The name that you saw was most likely supposed to be transliterated as Nȧkith. The letter ȧ was used for 𓇋 in one older transliteration scheme of Egyptian, while most transliteration schemes transliterate the same letter as ı͗. The name in hieroglyphics is given as (𓈖𓇋𓎡𓇌𓍿 nı͗kyṯ) in the two below sources.
The image and the text around it are given in The Egyptian Heaven and Hell, vol. 1, p. 143:
He translates the text as:
The goddesses who hack at Āpep in the Tuat, who repulse (or, bring to nought) the affairs (or, matters) of the enemies of Rā. Those who are in this picture, and who hold knives, hack asunder Āpep in the Ṭuat each day
The same text and image are given in The Gods of the Egyptians, vol. 1, p. 232, with more or less the same image and description (I removed the hieroglyphics from the quote, but they're present in the original):
Behind the monster serpent stand four goddesses, each armed with a huge knife, whose duty it is to guard the tombs of the four forms of Osiris; the names of the four goddesses are: — Ṭemṭith, Ṭenith, Nȧkith, and Hetemitet. Their duty was to drive away the enemies of Rā, and to hack in pieces with their awful knives the fiend Āpep every day.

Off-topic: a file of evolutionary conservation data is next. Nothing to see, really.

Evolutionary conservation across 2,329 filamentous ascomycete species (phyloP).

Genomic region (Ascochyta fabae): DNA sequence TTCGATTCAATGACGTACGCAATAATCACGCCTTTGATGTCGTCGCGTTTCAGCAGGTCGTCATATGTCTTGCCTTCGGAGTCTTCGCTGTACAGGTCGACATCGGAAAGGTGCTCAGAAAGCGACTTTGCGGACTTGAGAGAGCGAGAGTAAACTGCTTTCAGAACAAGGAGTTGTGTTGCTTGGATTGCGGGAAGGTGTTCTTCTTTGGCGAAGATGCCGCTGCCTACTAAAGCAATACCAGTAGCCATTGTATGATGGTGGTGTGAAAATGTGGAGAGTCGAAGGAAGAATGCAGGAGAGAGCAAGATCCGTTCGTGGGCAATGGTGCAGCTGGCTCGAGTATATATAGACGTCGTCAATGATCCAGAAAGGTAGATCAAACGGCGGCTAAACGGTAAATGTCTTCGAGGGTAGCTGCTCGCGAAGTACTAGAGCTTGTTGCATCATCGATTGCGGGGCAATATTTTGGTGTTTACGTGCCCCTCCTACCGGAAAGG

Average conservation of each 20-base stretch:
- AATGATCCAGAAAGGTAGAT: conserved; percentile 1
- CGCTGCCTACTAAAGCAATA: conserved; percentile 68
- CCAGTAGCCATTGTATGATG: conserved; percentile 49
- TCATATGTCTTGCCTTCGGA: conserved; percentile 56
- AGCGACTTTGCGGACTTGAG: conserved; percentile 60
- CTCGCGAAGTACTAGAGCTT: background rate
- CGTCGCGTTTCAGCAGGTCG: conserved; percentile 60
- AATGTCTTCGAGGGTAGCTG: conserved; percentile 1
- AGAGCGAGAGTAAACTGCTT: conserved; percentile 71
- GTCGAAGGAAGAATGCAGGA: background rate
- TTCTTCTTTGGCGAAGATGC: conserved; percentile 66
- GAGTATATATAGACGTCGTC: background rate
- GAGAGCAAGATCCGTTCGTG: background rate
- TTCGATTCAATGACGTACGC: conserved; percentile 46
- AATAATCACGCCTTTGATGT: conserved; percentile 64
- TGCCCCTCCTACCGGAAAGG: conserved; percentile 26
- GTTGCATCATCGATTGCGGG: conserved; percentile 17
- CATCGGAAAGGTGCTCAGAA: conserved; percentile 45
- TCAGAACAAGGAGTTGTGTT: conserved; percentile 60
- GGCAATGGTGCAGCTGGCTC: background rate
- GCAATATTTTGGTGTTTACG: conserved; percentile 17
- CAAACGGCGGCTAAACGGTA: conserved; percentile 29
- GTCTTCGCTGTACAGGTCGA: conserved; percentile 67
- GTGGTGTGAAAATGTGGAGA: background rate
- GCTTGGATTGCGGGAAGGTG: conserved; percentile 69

See either of the two books above for the context of the surrounding text and image.
This paper gives the meaning of her name (which is transliterated there as Nı͗kṯ) as "punisher," and her function in the texts to punish Apophis (= Āpep). He also connects Nı͗kt to other gods of punishment such as Nı͗k.